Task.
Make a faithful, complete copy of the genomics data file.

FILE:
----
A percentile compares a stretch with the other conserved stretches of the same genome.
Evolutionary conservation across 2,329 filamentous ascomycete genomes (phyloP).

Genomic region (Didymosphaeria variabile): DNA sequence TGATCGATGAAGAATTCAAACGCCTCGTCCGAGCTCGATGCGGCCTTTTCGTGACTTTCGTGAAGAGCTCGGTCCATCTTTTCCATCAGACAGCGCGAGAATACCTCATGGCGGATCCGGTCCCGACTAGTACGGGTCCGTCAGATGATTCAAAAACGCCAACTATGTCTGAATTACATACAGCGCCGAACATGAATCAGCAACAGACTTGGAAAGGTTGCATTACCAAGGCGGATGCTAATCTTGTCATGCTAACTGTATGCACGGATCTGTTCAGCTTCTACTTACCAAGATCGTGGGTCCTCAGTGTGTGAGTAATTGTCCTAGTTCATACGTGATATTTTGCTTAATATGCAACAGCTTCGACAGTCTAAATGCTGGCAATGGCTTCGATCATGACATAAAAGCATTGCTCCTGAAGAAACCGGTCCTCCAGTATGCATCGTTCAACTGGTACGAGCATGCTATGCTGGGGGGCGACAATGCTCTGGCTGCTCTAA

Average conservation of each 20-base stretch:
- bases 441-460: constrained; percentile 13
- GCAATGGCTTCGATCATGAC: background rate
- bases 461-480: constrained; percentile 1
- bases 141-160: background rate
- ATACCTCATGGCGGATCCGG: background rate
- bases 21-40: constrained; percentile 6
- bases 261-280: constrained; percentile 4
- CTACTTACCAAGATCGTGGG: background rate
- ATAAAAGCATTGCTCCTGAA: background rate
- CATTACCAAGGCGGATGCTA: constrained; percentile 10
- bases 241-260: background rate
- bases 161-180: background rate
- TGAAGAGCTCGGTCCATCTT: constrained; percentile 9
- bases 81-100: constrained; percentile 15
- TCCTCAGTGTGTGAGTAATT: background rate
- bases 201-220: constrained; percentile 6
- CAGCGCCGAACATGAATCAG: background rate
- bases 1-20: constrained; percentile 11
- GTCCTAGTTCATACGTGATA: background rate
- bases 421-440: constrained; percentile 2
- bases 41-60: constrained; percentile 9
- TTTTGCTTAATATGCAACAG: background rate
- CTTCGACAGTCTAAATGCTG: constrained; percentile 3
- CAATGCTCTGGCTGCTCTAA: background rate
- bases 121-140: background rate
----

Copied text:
A percentile compares a stretch with the other conserved stretches of the same genome.
Evolutionary conservation across 2,329 filamentous ascomycete genomes (phyloP).

Genomic region (Didymosphaeria variabile): DNA sequence TGATCGATGAAGAATTCAAACGCCTCGTCCGAGCTCGATGCGGCCTTTTCGTGACTTTCGTGAAGAGCTCGGTCCATCTTTTCCATCAGACAGCGCGAGAATACCTCATGGCGGATCCGGTCCCGACTAGTACGGGTCCGTCAGATGATTCAAAAACGCCAACTATGTCTGAATTACATACAGCGCCGAACATGAATCAGCAACAGACTTGGAAAGGTTGCATTACCAAGGCGGATGCTAATCTTGTCATGCTAACTGTATGCACGGATCTGTTCAGCTTCTACTTACCAAGATCGTGGGTCCTCAGTGTGTGAGTAATTGTCCTAGTTCATACGTGATATTTTGCTTAATATGCAACAGCTTCGACAGTCTAAATGCTGGCAATGGCTTCGATCATGACATAAAAGCATTGCTCCTGAAGAAACCGGTCCTCCAGTATGCATCGTTCAACTGGTACGAGCATGCTATGCTGGGGGGCGACAATGCTCTGGCTGCTCTAA

Average conservation of each 20-base stretch:
- bases 441-460: constrained; percentile 13
- GCAATGGCTTCGATCATGAC: background rate
- bases 461-480: constrained; percentile 1
- bases 141-160: background rate
- ATACCTCATGGCGGATCCGG: background rate
- bases 21-40: constrained; percentile 6
- bases 261-280: constrained; percentile 4
- CTACTTACCAAGATCGTGGG: background rate
- ATAAAAGCATTGCTCCTGAA: background rate
- CATTACCAAGGCGGATGCTA: constrained; percentile 10
- bases 241-260: background rate
- bases 161-180: background rate
- TGAAGAGCTCGGTCCATCTT: constrained; percentile 9
- bases 81-100: constrained; percentile 15
- TCCTCAGTGTGTGAGTAATT: background rate
- bases 201-220: constrained; percentile 6
- CAGCGCCGAACATGAATCAG: background rate
- bases 1-20: constrained; percentile 11
- GTCCTAGTTCATACGTGATA: background rate
- bases 421-440: constrained; percentile 2
- bases 41-60: constrained; percentile 9
- TTTTGCTTAATATGCAACAG: background rate
- CTTCGACAGTCTAAATGCTG: constrained; percentile 3
- CAATGCTCTGGCTGCTCTAA: background rate
- bases 121-140: background rate